Written and directed by Tony Mullen, in the heart of Tokyo, an old man turns to a strange robotic pet to assuage his grief over his deceased dog. When his new companion’s uncanny responses threaten to expose his most secret desires, he realizes he’s gotten more than he bargained for. Starring: Yutaka Imazawa and Shûhei Kii.
There’s an unusual feel to this film, it opens on a curious air that almost heads down a horror themed road but then reveals itself to be a path of loneliness. Mullen’s direction succinctly captures the wandering, lost atmosphere that goes with this old man’s current state of being. His style is an interesting mix, going from wider, more contemplative shots to a close-up, fly on the wall type movement. The latter matches well to how the story evolves tonally, moving through drama to comedy. It’s also a fantastic choice of location that can simultaneously bring a hustle and bustle of the city and an isolation and quietness.
Its story hits on several different points, it has a layer of loss lingering in the background but it also feels as though it’s exploring the idea of the older generation being displaced. This quiet, lone, elderly gentleman with his old-fashioned television set feels very out of place in a modern world, as though he’s trying to still live a more simple life but confronted with technology. The writing then brings through an unexpected edge of comedy, it uses minimal dialogue and yet is very effective. It’s the sort of comedic style that gives you a sly smile with its casual feel. The effects work creating his new mechanical pet is impressive, especially considering it was made in 2014. It may not look entirely real (as even some big studios struggle with that today) but it gets surprisingly close for an independently made short and shows the level of commitment and effort that went into making it.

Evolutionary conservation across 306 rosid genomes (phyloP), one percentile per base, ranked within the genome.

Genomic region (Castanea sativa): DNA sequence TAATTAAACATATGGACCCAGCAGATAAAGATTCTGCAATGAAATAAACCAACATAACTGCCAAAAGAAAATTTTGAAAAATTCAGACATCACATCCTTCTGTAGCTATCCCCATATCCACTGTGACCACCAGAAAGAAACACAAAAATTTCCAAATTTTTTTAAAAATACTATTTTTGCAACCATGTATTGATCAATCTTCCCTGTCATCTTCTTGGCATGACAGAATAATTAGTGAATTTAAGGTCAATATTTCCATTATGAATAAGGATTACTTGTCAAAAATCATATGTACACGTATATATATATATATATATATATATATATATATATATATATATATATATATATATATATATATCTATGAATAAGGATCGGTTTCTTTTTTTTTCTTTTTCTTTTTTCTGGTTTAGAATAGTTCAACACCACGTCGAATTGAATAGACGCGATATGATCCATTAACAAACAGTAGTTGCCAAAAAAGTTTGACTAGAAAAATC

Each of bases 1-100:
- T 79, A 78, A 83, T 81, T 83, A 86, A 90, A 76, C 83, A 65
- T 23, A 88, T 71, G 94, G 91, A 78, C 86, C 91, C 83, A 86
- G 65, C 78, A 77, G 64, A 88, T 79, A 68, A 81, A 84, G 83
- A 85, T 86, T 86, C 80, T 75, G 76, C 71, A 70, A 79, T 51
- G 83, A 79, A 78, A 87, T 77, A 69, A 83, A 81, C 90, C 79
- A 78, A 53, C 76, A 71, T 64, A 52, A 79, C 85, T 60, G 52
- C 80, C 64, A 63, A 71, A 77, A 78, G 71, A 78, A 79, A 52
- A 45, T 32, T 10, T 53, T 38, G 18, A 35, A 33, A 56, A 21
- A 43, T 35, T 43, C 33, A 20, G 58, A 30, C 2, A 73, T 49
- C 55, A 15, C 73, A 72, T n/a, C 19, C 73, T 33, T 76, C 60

Yutaka Imazawa gives an interesting performance, the introduction to his character is on a note lacking self-awareness and it immediately makes you question whether you should trust him. As the story moves forward, it begins to open up his character and Imazawa gains your sympathy through creating this flawed yet ultimately good persona. He also has to get extra points for being the only character involved and spending most of his time acting to, what assumedly was, nothing and yet he carries the film quite easily.
Electric Town is surprising, creative and a relatable tale of how you can never replace a pet while tapping into a classic story of technology gone wrong at the same time. It’s an interesting blend to tell those two stories but it manages to be funny, unexpected and slightly touching. Much like his writing, Mullen’s direction also feels like a blend of different styles, not letting you get too much of an idea about him but keeping you curious to see more.
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